In the after noon it was really hot.  Back at the RV I stripped to underwear and  set up targets.  As usual I hit a fairly tight pattern a couple of inches just off the bull's eye at a hundred yards.  That's good enough for me.  I could probably adjust my scope and practice more to get all bull's eyes but next time I picked up the rifle I would likely shoot a tight pattern an inch away from the centre. When I shot cans at 100 yards I hit them all dead center. I'm an okay shot with an animal too which for me is better than being exact with targets and off with game.
Unfortunately I found my Mossberg 30:30 misfired after three shots. I think it's the oil I put in the rifle. It had been left out in freezing weather last winter and I think the oil wasn't rated. I was just glad to find this out before going bear hunting with this rifle.  I take my rifles into Reliable Guns in Vancouver and their gunsmiths have been the best over the years.  I once had a rifle fail on a hunt far north but had had the forethought to buy a second in case of that given I'd taken 2 weeks off work and a dead rifle would have ruined the hunt. I don't have a back up bow but I've ever since had two big game rifles.
I had a Ruger 22/10, the finest of 22 rifles along as well.  By law you can't shoot big game with 22 but I did have my new Brazilian Boito 12 gauge with interchangeable 20 gauge over under barrels. Because of the chokes in the barrels I couldn't use slugs but had buck shot for both gauges.  Some of the guys I know have just one rifle but always take along their 12 gauge shot gun with buckshot as back up.  I'm usually overtooled but then hunting birds and big game takes 3 tools at least, a bit like golfing.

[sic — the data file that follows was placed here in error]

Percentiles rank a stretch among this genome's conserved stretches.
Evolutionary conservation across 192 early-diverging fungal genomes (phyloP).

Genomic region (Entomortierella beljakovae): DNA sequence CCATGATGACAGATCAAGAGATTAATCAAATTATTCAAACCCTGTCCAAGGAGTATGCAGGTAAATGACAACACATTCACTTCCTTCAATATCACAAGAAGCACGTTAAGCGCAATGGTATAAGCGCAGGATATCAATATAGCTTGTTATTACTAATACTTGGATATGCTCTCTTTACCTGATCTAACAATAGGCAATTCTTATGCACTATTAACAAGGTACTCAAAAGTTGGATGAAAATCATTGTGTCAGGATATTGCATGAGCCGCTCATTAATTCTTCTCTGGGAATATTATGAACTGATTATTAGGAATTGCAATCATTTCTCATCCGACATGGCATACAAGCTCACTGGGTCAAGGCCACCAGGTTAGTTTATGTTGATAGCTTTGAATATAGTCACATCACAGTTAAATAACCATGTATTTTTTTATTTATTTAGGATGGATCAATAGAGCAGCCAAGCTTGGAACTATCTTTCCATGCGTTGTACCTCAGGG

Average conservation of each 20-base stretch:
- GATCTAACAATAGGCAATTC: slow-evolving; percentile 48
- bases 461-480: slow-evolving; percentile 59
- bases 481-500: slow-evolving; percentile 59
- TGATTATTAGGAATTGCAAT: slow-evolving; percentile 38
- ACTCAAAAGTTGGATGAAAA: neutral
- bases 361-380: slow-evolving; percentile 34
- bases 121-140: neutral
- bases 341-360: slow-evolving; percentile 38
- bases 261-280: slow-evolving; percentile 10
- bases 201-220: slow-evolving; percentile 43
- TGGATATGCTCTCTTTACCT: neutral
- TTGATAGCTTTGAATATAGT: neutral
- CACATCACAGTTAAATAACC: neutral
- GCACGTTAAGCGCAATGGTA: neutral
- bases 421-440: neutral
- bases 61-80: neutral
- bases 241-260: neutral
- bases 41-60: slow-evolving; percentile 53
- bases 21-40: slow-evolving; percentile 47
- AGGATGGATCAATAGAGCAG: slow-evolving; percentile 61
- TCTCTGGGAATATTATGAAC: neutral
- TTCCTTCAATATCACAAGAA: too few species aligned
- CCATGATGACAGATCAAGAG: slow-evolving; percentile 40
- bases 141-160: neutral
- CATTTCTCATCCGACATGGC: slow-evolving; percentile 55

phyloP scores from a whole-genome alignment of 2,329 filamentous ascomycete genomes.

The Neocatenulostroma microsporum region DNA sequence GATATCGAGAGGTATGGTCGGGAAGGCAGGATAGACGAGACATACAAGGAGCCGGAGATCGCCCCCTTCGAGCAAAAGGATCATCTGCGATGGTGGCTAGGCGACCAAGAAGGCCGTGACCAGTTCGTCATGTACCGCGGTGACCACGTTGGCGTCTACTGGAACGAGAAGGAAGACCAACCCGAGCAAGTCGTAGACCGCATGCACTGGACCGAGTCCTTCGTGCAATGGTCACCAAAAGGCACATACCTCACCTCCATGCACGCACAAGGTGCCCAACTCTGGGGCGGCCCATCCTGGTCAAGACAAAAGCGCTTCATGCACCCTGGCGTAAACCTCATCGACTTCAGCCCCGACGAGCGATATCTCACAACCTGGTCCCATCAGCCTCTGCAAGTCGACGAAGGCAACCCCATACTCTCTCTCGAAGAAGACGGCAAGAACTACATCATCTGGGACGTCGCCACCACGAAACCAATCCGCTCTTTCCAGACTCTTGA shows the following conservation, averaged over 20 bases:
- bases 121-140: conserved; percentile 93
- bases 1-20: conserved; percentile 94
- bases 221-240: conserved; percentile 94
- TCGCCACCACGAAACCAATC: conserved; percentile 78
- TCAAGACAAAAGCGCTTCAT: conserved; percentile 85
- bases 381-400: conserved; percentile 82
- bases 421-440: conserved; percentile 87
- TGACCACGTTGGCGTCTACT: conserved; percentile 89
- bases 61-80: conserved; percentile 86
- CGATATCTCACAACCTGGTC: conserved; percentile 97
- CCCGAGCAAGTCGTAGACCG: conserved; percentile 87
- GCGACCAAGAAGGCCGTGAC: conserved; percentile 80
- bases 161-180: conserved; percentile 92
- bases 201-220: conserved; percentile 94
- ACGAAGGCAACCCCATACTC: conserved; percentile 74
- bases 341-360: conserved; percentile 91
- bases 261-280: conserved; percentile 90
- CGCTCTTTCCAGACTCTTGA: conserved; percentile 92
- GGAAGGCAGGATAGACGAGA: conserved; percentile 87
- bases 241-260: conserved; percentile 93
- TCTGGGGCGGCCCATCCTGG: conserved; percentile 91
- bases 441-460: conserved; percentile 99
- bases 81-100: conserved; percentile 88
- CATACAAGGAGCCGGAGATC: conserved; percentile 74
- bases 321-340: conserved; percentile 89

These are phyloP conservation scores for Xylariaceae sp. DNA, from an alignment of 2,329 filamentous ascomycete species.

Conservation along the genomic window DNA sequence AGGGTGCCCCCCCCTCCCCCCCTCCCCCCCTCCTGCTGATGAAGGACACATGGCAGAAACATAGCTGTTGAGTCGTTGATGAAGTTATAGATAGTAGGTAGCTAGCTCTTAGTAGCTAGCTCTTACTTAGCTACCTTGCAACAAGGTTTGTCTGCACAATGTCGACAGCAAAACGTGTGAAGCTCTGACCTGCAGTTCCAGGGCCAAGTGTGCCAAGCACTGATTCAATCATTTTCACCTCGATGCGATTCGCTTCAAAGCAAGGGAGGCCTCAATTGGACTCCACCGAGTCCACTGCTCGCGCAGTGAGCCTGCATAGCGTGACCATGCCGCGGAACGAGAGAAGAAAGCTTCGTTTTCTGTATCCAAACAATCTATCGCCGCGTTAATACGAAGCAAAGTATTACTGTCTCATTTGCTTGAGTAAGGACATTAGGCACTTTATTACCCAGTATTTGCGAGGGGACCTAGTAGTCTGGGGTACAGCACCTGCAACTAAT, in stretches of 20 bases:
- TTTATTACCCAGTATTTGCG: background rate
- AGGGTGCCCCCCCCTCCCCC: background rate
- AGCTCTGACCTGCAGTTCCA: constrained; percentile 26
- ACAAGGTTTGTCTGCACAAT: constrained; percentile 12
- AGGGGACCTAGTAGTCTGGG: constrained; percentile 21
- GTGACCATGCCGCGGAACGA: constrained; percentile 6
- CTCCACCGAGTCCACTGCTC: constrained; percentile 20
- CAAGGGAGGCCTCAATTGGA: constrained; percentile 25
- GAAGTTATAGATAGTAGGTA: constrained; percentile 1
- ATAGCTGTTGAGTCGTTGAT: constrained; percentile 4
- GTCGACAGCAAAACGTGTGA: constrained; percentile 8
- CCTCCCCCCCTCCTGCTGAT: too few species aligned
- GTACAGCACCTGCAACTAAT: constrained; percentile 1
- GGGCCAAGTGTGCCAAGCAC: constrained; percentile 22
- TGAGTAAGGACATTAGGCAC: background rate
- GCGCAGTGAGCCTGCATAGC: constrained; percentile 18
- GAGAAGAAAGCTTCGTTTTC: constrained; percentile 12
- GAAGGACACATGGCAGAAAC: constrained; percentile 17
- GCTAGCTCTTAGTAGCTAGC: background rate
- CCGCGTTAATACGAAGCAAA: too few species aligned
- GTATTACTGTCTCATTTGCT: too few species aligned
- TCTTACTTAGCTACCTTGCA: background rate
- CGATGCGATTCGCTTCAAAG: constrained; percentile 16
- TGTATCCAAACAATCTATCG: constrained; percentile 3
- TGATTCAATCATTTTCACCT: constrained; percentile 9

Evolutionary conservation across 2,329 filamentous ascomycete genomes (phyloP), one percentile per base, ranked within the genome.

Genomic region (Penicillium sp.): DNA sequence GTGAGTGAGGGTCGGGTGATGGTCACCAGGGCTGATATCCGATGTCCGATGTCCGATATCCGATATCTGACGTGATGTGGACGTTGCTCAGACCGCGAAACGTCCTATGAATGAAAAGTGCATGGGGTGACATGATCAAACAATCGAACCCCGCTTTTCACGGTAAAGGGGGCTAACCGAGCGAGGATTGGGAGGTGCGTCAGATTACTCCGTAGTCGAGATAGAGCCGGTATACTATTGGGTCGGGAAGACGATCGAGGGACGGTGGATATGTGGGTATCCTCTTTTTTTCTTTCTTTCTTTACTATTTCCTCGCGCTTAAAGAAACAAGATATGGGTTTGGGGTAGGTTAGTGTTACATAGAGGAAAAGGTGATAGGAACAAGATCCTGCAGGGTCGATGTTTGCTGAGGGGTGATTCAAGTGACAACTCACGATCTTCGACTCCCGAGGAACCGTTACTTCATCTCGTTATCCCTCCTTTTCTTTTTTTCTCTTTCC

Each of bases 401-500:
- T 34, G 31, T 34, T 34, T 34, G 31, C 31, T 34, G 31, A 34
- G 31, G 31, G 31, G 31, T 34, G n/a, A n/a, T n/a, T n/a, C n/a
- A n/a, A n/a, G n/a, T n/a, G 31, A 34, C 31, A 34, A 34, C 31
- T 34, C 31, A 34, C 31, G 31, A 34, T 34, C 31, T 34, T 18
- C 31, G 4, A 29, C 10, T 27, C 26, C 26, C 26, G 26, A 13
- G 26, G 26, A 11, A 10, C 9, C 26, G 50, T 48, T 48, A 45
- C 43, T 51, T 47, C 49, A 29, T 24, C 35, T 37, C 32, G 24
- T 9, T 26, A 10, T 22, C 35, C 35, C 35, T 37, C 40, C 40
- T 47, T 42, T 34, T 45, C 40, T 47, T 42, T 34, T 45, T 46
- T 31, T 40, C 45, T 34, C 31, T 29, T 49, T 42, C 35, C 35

In fact a 12 gauge can with different loads cover all bases. If a person could only have one gun that would be it because it can be used for everything. For big game it's lethality is maximal at a 100 yards compared to the 300 to 400 yards shots I've had with my Ruger 30:06.
I only shot off a dozen rounds of 30:06 before I was satisfied but I did shoot off another 50 or so 22 rounds getting excellent groupings on targets at 50 yards and making cans dance like they're supposed to in cowboy movies.  I' ve never tired to shoot coins out of the air. I've shot deer and grouse and rabbits on the run so I'm not that bad with moving targets but I'm still not very good at skeet.
Skeet shooting,  to my mind,  is excellent training in shooting and something I really should do more of, if only for the fun and camaraderie.  I most enjoyed this when I worked in Comox Hospital and shot with other doctors at the Cumberland Club.  I remember going out on occasion with my father who was a far better duck hunter than me but not that much better at skeet shooting.  It's all in knowing where the target will be.  Skeet shooting is the most  comraderie of target practicing.